Roster Review: J.J. Barea

Steve McPherson —  May 28, 2013 — 6 Comments
Yes, he's wearing a Mavs uniform, but come on: the thumbs up.

Yes, he’s wearing a Mavs uniform, but come on: the thumbs up.

We’re kicking off our offseason coverage here at A Wolf Among Wolves with a comprehensive roster review of the team from this past season, looking at how each player’s 2012-13 went and what we see for them going forward. One player a day for the next couple weeks, starting with the bench and rolling up to the starters.

When J.J. Barea gets that steely glint in his eye, the possession is only ending one of two ways, and neither are not shooting. You saw that glint most often this past season somewhere around the mid-third quarter, at the point where the Wolves had let the lead slip enough that it was in jeopardy, or else had fought back enough that it was within striking distance. As Barea received the ball on the inbounds pass, someone on our row of the media section would likely mutter, “It’s going up.” Or maybe as Barea brought the ball across the half-court and held one hand up in a fist, someone would joke, “That’s the number of passes that are going to happen on this play.”

Then Barea would slip behind a pick, either dashing with his head down towards the rim or else going into the half-crouch that signaled 3-point jumper. Either way it was going up. He missed a lot of these shots, sure. But he also made a lot of them. Enough that when they went through, you just kind of shrugged or scratched the back of your head. Barea is fundamentally a results guy, not a process guy. Or is he?

It might be tempting to draw a comparison between Barea and another mighty mite, Chicago’s Nate Robinson. But there’s a fundamental difference between the similarly-sized—there’s no way Barea is 6’0”—players: If Robinson were bigger, he’d be just as much of a swaggery, inveterate gunner, whereas I’ve become convinced that if Barea were taller he’d actually be more fundamentally sound—the only reason he’s such a wild card is because he’s learned that’s what a man his size is best at.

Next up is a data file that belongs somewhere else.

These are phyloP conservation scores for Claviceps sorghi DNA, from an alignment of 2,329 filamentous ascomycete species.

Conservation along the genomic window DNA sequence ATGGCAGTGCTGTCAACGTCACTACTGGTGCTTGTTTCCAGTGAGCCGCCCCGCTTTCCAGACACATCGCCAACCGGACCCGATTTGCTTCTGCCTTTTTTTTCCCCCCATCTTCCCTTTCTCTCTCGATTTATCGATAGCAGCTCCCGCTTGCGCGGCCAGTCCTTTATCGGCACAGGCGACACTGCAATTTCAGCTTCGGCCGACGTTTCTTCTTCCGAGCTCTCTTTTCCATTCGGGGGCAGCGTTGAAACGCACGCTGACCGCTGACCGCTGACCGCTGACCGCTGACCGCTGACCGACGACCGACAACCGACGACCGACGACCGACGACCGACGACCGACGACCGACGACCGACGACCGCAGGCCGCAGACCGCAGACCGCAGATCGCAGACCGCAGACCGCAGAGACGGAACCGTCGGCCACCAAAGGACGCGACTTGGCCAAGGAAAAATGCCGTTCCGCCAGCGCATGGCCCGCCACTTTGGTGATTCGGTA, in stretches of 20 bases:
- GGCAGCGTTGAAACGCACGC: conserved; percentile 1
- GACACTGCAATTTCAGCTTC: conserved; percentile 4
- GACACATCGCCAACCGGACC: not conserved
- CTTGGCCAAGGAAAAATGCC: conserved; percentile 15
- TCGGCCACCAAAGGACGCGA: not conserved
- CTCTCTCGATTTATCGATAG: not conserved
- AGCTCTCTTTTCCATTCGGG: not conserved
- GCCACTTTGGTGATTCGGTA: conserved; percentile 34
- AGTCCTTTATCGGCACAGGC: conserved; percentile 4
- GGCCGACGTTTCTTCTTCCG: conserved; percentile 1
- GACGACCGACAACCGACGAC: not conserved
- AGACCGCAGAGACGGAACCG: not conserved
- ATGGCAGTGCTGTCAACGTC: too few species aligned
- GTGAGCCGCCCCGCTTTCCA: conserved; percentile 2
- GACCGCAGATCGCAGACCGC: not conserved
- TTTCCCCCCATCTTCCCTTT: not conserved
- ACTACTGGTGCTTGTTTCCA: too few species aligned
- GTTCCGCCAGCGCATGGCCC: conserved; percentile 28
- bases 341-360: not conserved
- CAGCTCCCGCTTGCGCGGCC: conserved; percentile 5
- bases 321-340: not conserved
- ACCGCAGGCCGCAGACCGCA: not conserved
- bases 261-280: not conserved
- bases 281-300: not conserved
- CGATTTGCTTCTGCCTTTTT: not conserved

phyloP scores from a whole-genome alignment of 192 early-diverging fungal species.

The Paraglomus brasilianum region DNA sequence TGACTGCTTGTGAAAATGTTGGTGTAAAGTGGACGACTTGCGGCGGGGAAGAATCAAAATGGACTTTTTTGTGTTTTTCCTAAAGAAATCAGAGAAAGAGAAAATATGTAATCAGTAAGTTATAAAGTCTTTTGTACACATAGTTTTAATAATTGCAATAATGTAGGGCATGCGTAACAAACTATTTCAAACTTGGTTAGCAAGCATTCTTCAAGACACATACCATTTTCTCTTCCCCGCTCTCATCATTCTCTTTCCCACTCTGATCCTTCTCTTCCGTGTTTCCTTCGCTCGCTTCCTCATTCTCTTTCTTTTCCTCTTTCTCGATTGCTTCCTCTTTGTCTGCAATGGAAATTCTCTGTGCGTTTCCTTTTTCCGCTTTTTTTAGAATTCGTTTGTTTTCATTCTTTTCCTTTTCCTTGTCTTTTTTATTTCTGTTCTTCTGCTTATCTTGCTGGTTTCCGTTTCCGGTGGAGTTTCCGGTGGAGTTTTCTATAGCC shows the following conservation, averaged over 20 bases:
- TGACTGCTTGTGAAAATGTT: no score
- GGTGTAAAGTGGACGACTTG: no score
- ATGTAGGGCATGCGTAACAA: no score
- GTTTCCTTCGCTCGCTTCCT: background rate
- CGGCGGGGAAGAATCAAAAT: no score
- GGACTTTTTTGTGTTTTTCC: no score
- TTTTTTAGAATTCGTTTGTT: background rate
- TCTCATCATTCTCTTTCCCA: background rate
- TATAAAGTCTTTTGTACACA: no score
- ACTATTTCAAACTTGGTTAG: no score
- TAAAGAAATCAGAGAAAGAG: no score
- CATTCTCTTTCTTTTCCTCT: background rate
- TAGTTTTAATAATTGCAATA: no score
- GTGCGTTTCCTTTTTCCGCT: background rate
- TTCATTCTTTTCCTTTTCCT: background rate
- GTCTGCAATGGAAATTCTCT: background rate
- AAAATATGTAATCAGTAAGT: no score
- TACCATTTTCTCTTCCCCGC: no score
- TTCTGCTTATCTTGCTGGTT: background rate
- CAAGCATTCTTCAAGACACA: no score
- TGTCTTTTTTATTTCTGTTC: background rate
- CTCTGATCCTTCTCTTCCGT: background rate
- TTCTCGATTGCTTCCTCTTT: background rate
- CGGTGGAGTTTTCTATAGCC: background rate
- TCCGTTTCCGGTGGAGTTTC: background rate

I mean, let’s face it: fundamentals are only going to get you so far when you’re the smallest guy on the court. Time and again in postgame comments this season, Barea showed a genuine self-awareness of how he works best. It’s not his job to make decisions about how to play the game; it’s the coach’s job to decide when to put him out there and let him wreck shop. I remember after a particularly ill-advised stepback 3-point jumper that Adelman pulled him, and Barea’s reaction in the locker room was to be glad that coach took him out. Otherwise, he said, he was going to try and shoot another.

He is, in essence, a berserker. He is Winston Wolf. If you’re paying him to do a job, you have to let him do his job, which in Barea’s case is be an agent of chaos. It might rub you the wrong way or even infuriate you, but if his help isn’t appreciated, he can’t magically turn into who he’s not. When the game has ground to a halt, when the other team has solved your offense or your own offense has run out of steam, you throw Barea in there like you’re tossing baking soda into vinegar. Then you cross your fingers and hope it’s the other team that has to clean up the mess and not you.

That directedness, that inherent understanding of his role, is what won me over to Barea. He’s not actually results-oriented; he’s so process-oriented, in fact, that it’s easily mistaken for the inverse. He knows the result is up to the whole team working together, playing their roles, and he knows what his role is. This is why he’s always going to have a place on an NBA team so long as he can play when there are so many other bigger, more overtly talented players. He can’t do it all, but he’s going to do all of what he does—driving, shooting 3-pointers, pissing off Ray Allen, dribbling his entire self between Hasheem Thabeet’s legs—whenever he gets in the game.